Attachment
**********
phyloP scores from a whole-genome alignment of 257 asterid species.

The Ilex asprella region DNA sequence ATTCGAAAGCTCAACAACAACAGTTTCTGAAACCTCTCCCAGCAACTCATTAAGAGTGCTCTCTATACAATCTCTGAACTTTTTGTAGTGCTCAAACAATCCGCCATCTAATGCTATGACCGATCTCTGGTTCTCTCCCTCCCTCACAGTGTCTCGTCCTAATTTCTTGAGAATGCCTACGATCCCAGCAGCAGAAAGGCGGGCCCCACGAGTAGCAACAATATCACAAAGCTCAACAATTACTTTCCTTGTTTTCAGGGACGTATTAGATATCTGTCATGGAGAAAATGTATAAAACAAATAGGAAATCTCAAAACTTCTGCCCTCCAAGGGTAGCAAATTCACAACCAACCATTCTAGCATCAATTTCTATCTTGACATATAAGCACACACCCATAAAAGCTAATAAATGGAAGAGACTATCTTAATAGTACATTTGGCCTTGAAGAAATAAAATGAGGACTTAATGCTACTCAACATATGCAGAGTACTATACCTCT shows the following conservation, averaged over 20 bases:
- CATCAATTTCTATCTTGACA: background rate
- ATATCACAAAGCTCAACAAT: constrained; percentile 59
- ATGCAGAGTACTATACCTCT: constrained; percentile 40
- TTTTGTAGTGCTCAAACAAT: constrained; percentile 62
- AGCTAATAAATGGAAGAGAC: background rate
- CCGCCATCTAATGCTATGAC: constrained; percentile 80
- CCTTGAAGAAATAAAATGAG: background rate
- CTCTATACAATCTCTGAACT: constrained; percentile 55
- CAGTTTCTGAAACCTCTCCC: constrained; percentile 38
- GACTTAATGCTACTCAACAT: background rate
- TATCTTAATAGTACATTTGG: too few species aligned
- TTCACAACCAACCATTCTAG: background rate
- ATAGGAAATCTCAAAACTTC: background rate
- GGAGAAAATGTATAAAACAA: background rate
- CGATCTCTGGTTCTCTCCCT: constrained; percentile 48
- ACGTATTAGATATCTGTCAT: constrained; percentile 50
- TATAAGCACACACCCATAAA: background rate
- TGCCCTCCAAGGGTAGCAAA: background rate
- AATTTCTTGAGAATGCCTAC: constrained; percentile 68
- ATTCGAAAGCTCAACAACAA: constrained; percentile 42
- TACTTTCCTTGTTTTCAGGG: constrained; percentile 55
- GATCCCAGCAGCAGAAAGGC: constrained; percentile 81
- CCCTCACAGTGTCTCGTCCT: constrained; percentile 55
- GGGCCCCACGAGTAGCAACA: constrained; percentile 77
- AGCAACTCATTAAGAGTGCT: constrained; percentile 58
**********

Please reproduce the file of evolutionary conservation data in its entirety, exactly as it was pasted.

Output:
phyloP scores from a whole-genome alignment of 257 asterid species.

The Ilex asprella region DNA sequence ATTCGAAAGCTCAACAACAACAGTTTCTGAAACCTCTCCCAGCAACTCATTAAGAGTGCTCTCTATACAATCTCTGAACTTTTTGTAGTGCTCAAACAATCCGCCATCTAATGCTATGACCGATCTCTGGTTCTCTCCCTCCCTCACAGTGTCTCGTCCTAATTTCTTGAGAATGCCTACGATCCCAGCAGCAGAAAGGCGGGCCCCACGAGTAGCAACAATATCACAAAGCTCAACAATTACTTTCCTTGTTTTCAGGGACGTATTAGATATCTGTCATGGAGAAAATGTATAAAACAAATAGGAAATCTCAAAACTTCTGCCCTCCAAGGGTAGCAAATTCACAACCAACCATTCTAGCATCAATTTCTATCTTGACATATAAGCACACACCCATAAAAGCTAATAAATGGAAGAGACTATCTTAATAGTACATTTGGCCTTGAAGAAATAAAATGAGGACTTAATGCTACTCAACATATGCAGAGTACTATACCTCT shows the following conservation, averaged over 20 bases:
- CATCAATTTCTATCTTGACA: background rate
- ATATCACAAAGCTCAACAAT: constrained; percentile 59
- ATGCAGAGTACTATACCTCT: constrained; percentile 40
- TTTTGTAGTGCTCAAACAAT: constrained; percentile 62
- AGCTAATAAATGGAAGAGAC: background rate
- CCGCCATCTAATGCTATGAC: constrained; percentile 80
- CCTTGAAGAAATAAAATGAG: background rate
- CTCTATACAATCTCTGAACT: constrained; percentile 55
- CAGTTTCTGAAACCTCTCCC: constrained; percentile 38
- GACTTAATGCTACTCAACAT: background rate
- TATCTTAATAGTACATTTGG: too few species aligned
- TTCACAACCAACCATTCTAG: background rate
- ATAGGAAATCTCAAAACTTC: background rate
- GGAGAAAATGTATAAAACAA: background rate
- CGATCTCTGGTTCTCTCCCT: constrained; percentile 48
- ACGTATTAGATATCTGTCAT: constrained; percentile 50
- TATAAGCACACACCCATAAA: background rate
- TGCCCTCCAAGGGTAGCAAA: background rate
- AATTTCTTGAGAATGCCTAC: constrained; percentile 68
- ATTCGAAAGCTCAACAACAA: constrained; percentile 42
- TACTTTCCTTGTTTTCAGGG: constrained; percentile 55
- GATCCCAGCAGCAGAAAGGC: constrained; percentile 81
- CCCTCACAGTGTCTCGTCCT: constrained; percentile 55
- GGGCCCCACGAGTAGCAACA: constrained; percentile 77
- AGCAACTCATTAAGAGTGCT: constrained; percentile 58